MIAMI (CNS) — Minnesota native and Key West retiree Raymond Blazevic stills vividly remembers being drafted into the U.S. Navy and joining 70,000 other recruits at a boot camp just south of the Canadian border during World War II.
He also remembers well serving in not only that war but two others — Vietnam and Korea, where he was captured after his plane crashed north of Kumsong, North Korea.
While his co-pilot was never accounted for, Blazevic was listed as missing in action and presumed dead in 1954. Later, he was awarded the Purple Heart, the Combat Action Ribbon, the Korean Service Medal, the United Nations Service Medal, the National Defense Service Medal, the Korean Presidential Unit Citation and the Republic of Korea War Service Medal.
“The most interesting thing was that was I was with all the senior officers and they finally forced a lot of them to make confessions,” said Blazevic, 91, a member of Mary, Star of the Sea Parish in Key West, adding, “It took two years of negotiations and we were released.”
A career soldier, he then served in Vietnam in the reconnaissance squadron and more maintenance positions, “working seven days a week while the college kids were revolting in the USA because they didn’t want to be drafted,” he told the Florida Catholic, Miami’s archdiocesan newspaper. “It didn’t bother me that we didn’t have a parade, and I had a lot of work and was keeping busy.”
Blazevic finally got something of a welcome parade in late October. He was among nearly 80 veterans of war to travel recently with Honors Flight South Florida, a nonprofit organization whose mission is to transport World War II veterans to Washington so they can visit war memorials dedicated to American men and women who made the ultimate sacrifice.
Blazevic’s son-in-law, John McMahon of Key West, accompanied him on the trip after reading about the program in the local newspapers. The program is designed to make World War II a priority and continue with veterans from wars thereafter, and the recent trip included a number of South Florida Catholics from all three counties of the Miami Archdiocese, according to local organizer Stan Bostic.
Most of the veterans were accompanied by a family member or volunteer guardian and were met by a long line of cheering well-wishers at the Miami International Airport upon their return from the one-day visit.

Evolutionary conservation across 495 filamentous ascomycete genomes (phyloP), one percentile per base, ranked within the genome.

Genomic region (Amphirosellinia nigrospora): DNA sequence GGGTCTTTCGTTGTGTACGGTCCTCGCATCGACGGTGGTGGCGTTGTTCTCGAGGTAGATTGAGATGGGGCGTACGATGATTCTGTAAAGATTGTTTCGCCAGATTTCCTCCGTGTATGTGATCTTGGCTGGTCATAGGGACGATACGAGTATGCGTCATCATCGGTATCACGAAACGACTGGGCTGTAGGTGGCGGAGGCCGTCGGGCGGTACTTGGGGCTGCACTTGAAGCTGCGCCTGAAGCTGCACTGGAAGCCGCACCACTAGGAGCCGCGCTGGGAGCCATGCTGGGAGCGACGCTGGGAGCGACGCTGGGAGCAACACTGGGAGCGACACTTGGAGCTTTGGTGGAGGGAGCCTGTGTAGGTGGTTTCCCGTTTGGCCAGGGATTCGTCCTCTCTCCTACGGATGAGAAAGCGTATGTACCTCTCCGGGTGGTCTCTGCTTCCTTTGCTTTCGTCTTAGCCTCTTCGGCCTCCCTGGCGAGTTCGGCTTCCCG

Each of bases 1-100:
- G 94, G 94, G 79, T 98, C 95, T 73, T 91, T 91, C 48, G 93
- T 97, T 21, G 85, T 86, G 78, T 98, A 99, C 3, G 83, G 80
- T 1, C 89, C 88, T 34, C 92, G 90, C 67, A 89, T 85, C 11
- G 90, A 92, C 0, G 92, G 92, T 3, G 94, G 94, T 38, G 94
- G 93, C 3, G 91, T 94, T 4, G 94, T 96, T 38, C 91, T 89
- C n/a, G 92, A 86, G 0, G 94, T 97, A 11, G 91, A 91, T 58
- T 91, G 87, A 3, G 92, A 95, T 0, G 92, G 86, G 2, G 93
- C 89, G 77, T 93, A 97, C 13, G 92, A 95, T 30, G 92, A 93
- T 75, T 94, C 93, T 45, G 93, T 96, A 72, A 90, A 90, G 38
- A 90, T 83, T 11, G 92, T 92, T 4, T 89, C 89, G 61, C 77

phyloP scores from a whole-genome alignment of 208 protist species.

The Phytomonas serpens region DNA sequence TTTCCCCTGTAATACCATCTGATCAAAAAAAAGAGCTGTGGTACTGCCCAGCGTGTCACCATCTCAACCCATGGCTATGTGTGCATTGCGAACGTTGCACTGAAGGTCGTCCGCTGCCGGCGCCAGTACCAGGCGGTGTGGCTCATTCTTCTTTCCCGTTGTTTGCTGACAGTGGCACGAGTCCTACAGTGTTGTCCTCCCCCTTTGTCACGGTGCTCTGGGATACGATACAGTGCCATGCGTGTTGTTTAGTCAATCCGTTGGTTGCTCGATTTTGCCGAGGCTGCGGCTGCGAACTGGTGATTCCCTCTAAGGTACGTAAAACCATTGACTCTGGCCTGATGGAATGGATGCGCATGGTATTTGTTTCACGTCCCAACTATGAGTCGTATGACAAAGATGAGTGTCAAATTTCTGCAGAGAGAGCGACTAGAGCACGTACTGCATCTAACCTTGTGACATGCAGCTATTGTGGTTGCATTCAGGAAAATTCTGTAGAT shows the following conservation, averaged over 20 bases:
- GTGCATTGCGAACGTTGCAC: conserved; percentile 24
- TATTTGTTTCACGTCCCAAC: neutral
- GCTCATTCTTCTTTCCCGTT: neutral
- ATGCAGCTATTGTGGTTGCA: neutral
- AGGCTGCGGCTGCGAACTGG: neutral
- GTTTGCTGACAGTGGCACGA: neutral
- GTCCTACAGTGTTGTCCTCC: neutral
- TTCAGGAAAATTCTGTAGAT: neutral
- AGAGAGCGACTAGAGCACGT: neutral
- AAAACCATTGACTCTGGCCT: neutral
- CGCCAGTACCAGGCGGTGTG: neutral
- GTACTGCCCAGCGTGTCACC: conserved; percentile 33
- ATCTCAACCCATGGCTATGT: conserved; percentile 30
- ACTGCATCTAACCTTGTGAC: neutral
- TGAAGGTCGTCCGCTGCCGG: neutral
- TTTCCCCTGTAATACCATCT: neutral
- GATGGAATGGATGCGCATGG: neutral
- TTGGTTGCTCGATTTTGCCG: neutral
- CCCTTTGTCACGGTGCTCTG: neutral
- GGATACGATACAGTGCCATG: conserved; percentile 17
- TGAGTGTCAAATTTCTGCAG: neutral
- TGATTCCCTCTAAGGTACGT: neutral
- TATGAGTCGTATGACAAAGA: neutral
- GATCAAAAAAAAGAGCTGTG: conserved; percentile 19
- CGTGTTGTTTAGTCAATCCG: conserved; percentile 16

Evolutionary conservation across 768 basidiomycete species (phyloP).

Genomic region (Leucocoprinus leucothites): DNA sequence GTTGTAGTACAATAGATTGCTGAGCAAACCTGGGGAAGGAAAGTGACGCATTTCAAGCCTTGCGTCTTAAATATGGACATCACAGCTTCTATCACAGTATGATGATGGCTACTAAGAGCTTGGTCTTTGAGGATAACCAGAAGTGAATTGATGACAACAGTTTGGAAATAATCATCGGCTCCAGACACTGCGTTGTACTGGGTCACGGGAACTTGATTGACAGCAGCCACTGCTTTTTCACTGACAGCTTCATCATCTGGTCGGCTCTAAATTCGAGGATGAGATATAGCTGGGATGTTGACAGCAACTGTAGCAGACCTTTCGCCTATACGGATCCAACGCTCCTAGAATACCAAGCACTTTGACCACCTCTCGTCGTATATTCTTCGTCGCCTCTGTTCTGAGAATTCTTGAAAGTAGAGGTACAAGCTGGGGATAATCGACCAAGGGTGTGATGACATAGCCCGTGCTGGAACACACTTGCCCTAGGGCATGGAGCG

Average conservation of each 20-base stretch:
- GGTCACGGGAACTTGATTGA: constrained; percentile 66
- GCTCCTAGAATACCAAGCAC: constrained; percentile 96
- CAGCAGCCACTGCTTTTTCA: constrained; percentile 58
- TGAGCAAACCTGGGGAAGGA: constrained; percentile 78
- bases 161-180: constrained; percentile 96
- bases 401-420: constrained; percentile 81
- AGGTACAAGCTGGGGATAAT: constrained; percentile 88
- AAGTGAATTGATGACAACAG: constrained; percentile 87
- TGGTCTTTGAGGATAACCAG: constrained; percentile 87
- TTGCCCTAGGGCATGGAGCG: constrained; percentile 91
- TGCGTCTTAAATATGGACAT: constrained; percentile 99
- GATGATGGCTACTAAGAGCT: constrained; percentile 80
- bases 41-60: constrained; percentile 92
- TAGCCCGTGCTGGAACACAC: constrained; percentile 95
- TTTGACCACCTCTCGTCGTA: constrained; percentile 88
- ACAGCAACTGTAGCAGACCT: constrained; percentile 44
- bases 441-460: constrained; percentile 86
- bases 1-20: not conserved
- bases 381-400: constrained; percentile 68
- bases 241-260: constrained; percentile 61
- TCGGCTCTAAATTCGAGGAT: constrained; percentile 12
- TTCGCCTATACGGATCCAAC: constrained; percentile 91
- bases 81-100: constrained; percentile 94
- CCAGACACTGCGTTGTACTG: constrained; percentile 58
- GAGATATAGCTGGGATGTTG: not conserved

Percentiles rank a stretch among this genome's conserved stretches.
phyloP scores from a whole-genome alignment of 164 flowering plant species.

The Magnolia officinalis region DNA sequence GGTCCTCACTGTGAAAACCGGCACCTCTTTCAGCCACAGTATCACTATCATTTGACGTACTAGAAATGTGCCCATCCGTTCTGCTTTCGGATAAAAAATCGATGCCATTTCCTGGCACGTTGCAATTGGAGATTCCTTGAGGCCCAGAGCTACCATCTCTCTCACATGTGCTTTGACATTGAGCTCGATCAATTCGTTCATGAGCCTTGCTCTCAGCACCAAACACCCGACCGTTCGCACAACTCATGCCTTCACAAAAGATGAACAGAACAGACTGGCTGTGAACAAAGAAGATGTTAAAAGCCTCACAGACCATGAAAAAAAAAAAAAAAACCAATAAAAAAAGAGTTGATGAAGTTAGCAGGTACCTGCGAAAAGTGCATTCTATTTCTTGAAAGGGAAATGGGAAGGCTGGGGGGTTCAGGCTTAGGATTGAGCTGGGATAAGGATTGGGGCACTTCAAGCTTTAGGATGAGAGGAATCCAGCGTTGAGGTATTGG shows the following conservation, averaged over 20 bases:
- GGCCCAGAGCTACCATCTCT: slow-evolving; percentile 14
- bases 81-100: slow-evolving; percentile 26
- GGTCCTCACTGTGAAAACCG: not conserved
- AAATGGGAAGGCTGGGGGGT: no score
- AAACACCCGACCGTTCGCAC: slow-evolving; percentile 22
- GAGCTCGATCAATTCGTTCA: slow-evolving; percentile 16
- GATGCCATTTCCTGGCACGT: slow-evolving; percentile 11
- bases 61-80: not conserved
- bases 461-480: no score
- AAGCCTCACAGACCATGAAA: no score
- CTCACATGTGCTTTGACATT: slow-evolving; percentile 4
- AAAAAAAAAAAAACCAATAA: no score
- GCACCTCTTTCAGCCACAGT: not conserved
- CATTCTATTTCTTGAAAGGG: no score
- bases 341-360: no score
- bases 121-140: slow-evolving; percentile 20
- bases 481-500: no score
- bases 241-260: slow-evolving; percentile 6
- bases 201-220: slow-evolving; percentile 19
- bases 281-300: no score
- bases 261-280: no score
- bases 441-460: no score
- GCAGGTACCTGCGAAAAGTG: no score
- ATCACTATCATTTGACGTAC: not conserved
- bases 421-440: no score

“They lined people up in a snake through the airport so that these WWII veterans coming through this procession line can finally be welcomed home,” said Bostic, who is an original founding member of the local Honors Flight program and a member of Our Lady of Lourdes Parish in Kendall. Bostic also serves as national director of communications for Rick Case Automotive Group.
According to Honors Flight, the World War II generation, often referred to as “the Greatest Generation,” is dwindling quickly as a group, with one such veteran estimated to die every 90 seconds.
In Broward County, Sam DiTullo, a member of St. Stephen Parish in Pembroke Pines, also joined the Honors Flight delegation, accompanied by his son-in-law, Tom Pattison, who worked for the military as a civilian for 30 years. A native of Beacon, New York, DiTullo was 18 years old in 1994 when he served during World War II, entering the theater of war at the beaches of Normandy shortly after the famed invasion there.
“He had never been to Washington and never seen any of these memorials so it was really exciting,” said Pattison of his father-in-law. “It is not that we ignored our veterans back in those years it is simply that not everybody got a ticker-tape parade; people came back and went back to their jobs and to their girlfriends, so this is great,” he added. “I love the whole concept and was really excited to be a part of this.”
Carl Muscarello, a member of All Saints Parish in Plantation, recalled being drafted at the height of World War II and being assigned to ship repair units based in the Pacific and in Staten Island, New York.
“If President Truman didn’t drop the bomb i might not be talking to you today,” Muscarello said, recalling his years of service. “WW II was a sad time for me; six of my brother’s friends were killed. I was 15 years old in Brooklyn when the war broke out and I remember running home to tell my mother that the Japanese bombed Pearl Harbor. A lot of them did not come home, but i did my best. The only time i heard a gun go off when I was on a firing range.”
Muscarello, who was part of the Honors Flight trip, said he had been to see the war memorials previously but enjoyed meeting other vets. “One of the reasons was that I was invited to go was that many of the WWII vets are dying and they are having trouble filling up the flights since not many of us left.”
Tracy writes for the Florida Catholic, newspaper of the Archdiocese of Miami.
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